It will be roughly a third as solar PV cells don't need direct sunlight to generate an output. And it doesn't have to be either/or, the solar panels could be in addition to the CHP output.
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    Re: Highly transparent solar cells could be boon for green energy

    Quote Originally Posted by Saracen View Post
    Well, interesting, but .....

    - cost?
    - replacement or add-on?

    If replacement, then personally, having just spent thousands replacing windows throughout my home, I'm NOT ripping it out again.

    If add-on, then "highly" transparent sounds to me the way an advertising exec tries to sell "not completely" transparent. If so, the degree of non-transparancy would have to be extremely small, to the point of visually undetectable, before I'd be prepared to stick 'em all over my expensive new windows.

    Finally, and still personally, this comes down to cost, and to whether they can pay back capital outlay promptly enough. As it is, my entire annual electricity bill is modest, and a good chunk of it occurs either at night (not much light about) or via a very small number of high load uses, like the oven for a Sunday roast, or the tumble dryer. Solar cells typically, for the space I have available, can't provide peak demand loads or overnight, without huge and unviable further expense in battery storage.

    I support any and all developments in current and new forms of solar as self-evidently 'a good thing', but for me, it MUST be cost-effective and, so far, isn't.
    Those are not really the "buts", I mean your home may not be the ideal place to first put these things into use. Also you can't really be asking about cost this early, even as this forum is all about computers we know early development hardware costs a lot but settles down. If new public buildings with a lot of glass use this and make considerable energy from it, then wouldn't this be a step forward?

    Also your windows are not completely transparent either. Again though, this isn't for your home, but places where nobody will mind the 1-5% loss (guessing) of light as there's enough windows that there's already too much sun light. Based on the pictures, it really looks normal or similar to an average window.

    I don't know what support you're providing, but if by your comments alone, it doesn't seem like you're supporting.
    Last edited by Savas; 26-10-2017 at 02:21 PM.

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    Re: Highly transparent solar cells could be boon for green energy

    Quote Originally Posted by sykobee View Post
    I expect that if it turns IR into electricity, then it will have a cooling effect on the room the window is on.
    Interesting, so not much use on a greenhouse then?

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    Re: Highly transparent solar cells could be boon for green energy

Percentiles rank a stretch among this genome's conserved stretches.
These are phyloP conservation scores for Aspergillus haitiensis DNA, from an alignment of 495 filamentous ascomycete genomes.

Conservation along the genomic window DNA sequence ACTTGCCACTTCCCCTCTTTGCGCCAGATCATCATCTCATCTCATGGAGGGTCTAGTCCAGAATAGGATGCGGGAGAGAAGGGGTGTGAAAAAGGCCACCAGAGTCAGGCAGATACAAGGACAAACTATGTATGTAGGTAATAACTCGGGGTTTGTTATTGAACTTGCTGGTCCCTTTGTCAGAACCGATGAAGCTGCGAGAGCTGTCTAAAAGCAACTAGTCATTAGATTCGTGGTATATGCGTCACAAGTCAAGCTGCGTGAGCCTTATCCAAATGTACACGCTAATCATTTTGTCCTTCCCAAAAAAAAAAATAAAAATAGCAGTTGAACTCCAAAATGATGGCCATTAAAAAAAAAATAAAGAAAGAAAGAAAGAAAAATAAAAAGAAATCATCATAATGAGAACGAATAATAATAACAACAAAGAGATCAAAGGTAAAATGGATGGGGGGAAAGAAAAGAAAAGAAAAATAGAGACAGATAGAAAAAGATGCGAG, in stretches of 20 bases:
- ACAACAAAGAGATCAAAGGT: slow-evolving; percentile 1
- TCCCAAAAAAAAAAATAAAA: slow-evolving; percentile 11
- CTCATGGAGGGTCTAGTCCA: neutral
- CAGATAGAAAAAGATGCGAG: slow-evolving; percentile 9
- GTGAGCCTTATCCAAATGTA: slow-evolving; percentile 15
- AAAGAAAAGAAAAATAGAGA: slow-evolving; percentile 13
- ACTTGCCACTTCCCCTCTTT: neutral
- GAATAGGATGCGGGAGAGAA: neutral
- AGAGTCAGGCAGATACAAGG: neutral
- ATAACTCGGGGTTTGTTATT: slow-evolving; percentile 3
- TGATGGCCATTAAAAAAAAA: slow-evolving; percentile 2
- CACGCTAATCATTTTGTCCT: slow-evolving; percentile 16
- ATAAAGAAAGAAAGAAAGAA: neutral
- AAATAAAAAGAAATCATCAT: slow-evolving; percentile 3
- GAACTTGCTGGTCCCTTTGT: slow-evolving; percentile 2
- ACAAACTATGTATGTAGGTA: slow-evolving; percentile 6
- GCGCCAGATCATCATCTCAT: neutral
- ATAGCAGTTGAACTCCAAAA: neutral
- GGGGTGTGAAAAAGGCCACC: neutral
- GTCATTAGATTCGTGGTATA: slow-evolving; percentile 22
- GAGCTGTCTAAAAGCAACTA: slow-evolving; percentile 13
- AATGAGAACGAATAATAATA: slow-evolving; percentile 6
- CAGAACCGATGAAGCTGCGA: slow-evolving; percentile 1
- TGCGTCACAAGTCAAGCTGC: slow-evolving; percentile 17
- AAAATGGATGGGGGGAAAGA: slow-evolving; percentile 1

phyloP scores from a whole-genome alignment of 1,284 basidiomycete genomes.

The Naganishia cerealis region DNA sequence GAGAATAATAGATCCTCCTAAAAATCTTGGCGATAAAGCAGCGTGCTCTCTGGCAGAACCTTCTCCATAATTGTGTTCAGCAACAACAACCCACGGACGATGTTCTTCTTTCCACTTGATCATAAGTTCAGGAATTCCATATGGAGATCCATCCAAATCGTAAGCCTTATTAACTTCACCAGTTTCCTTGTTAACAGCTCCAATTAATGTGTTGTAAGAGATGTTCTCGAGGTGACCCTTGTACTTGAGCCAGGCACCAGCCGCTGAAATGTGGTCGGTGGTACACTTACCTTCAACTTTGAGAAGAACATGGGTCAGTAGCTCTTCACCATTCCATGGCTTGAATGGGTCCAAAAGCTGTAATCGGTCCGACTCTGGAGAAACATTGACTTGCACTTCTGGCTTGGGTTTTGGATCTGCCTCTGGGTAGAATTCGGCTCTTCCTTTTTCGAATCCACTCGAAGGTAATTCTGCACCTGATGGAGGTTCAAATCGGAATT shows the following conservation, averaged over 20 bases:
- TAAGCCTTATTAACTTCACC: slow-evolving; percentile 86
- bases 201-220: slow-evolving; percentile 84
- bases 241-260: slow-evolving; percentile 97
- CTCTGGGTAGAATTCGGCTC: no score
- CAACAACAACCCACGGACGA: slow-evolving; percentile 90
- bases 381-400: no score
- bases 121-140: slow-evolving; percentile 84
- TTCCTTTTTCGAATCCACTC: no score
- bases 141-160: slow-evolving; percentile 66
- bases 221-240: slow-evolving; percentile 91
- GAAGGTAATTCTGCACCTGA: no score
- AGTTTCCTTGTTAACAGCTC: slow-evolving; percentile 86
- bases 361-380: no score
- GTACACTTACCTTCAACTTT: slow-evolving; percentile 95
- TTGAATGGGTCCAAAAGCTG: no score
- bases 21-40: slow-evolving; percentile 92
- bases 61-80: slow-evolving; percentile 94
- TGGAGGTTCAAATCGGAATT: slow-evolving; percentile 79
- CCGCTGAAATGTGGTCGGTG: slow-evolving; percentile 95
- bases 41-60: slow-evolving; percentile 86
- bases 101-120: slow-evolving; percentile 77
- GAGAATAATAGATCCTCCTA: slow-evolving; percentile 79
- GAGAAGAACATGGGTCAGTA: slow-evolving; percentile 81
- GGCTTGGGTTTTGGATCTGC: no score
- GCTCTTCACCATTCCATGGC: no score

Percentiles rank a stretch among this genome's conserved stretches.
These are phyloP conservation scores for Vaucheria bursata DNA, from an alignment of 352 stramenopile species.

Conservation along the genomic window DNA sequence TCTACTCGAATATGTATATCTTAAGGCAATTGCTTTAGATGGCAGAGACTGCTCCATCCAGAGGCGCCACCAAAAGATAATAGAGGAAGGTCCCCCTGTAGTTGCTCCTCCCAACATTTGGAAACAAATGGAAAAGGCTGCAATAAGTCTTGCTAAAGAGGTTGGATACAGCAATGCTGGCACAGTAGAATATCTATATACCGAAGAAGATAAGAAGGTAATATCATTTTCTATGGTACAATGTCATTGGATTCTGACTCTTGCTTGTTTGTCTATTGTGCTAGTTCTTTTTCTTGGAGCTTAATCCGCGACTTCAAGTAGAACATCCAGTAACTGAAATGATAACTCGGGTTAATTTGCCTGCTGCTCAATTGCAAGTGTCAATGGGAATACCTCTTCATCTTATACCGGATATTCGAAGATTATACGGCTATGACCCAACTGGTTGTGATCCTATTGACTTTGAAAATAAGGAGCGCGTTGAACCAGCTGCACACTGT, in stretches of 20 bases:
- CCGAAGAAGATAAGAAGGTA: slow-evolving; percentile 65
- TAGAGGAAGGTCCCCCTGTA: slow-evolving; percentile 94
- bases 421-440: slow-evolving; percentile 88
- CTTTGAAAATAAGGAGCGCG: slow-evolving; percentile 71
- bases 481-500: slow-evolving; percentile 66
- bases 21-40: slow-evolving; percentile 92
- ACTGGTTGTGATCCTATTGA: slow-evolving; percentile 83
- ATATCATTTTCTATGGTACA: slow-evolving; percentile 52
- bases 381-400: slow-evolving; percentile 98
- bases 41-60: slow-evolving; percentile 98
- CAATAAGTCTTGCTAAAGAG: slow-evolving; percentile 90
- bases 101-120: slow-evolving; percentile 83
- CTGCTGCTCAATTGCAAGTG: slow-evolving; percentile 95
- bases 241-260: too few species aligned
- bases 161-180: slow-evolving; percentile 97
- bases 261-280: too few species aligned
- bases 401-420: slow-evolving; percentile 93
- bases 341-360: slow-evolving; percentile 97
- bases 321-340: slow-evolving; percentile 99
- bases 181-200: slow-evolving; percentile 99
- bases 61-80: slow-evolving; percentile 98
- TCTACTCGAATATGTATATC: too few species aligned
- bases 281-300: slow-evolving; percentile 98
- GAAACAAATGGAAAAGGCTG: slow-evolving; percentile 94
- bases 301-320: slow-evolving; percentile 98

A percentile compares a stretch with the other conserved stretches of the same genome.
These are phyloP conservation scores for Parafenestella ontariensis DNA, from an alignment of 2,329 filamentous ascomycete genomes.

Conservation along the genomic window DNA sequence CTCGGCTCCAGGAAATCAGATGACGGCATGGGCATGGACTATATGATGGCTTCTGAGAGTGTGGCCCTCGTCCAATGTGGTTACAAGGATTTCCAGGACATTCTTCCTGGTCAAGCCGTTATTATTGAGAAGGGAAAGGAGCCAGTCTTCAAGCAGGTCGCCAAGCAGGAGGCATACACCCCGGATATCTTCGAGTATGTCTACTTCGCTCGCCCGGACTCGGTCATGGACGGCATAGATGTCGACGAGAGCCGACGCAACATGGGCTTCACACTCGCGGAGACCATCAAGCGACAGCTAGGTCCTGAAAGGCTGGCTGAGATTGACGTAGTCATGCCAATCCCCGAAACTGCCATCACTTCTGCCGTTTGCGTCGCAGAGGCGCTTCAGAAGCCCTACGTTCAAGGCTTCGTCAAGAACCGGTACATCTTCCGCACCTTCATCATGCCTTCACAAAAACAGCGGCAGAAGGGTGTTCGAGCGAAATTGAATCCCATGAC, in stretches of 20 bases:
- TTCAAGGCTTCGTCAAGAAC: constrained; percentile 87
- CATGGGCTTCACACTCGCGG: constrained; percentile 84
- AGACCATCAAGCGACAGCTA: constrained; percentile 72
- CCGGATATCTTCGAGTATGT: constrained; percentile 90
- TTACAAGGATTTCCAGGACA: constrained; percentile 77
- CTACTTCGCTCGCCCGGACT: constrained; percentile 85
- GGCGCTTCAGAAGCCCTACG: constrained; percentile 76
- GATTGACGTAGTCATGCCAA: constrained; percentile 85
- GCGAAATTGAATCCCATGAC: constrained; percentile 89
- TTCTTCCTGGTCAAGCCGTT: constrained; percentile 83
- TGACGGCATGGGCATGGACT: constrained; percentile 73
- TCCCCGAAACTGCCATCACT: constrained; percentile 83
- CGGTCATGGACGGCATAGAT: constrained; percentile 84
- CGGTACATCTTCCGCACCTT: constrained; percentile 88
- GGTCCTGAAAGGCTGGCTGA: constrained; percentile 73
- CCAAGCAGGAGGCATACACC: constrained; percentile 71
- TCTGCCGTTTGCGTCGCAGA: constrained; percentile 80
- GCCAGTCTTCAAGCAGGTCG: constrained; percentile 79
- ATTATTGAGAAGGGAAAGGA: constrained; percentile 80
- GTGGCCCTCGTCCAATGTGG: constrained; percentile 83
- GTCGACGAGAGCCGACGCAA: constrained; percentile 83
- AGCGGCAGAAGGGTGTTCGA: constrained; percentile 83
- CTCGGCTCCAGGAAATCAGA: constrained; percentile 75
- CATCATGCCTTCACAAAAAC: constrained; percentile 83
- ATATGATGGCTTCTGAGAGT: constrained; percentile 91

Quote Originally Posted by Savas View Post
    I don't know what support you're providing, but if by your comments alone, it doesn't seem like you're supporting.
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    Re: Highly transparent solar cells could be boon for green energy

    Quote Originally Posted by Saracen View Post
    Well, interesting, but .....

    - cost?
    - replacement or add-on?

    I support any and all developments in current and new forms of solar as self-evidently 'a good thing', but for me, it MUST be cost-effective and, so far, isn't.
    The problem I see with this new technology is that a novelty like this type of solar panel can never compete with the efficiency of thoroughly developed technologies like multi and monocrystaline solar panels. What I find very interesting however is the following assumption of Mark Tyson. "The team have developed and tuned organic molecules that pick up just the ultraviolet and the near-infrared wavelengths before converting this energy into electricity". If the material is organic it fits right in the category of organic cells which are reported to have a maximum efficiency of 11.5%.

    The researcher explains, that the cells are operating at 5% efficiency and this is only 1/3th of their efficiency capacity. If they are able to get the efficiency up to 15% there will still be a big gap between these panels and the ones being installed on roofs, solar farms and floathing solar farms.

    My point being: Great looks don't make for a great product, yet!

    If they manage to get the efficiency up to +10%, they will create a market for themselves with businesses and people who want solar panels for windows.

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    Re: Highly transparent solar cells could be boon for green energy

    I wonder how long before phones and wearable stuff like AR glasses can get this tech - it might be quite useful to trickle charger such devices.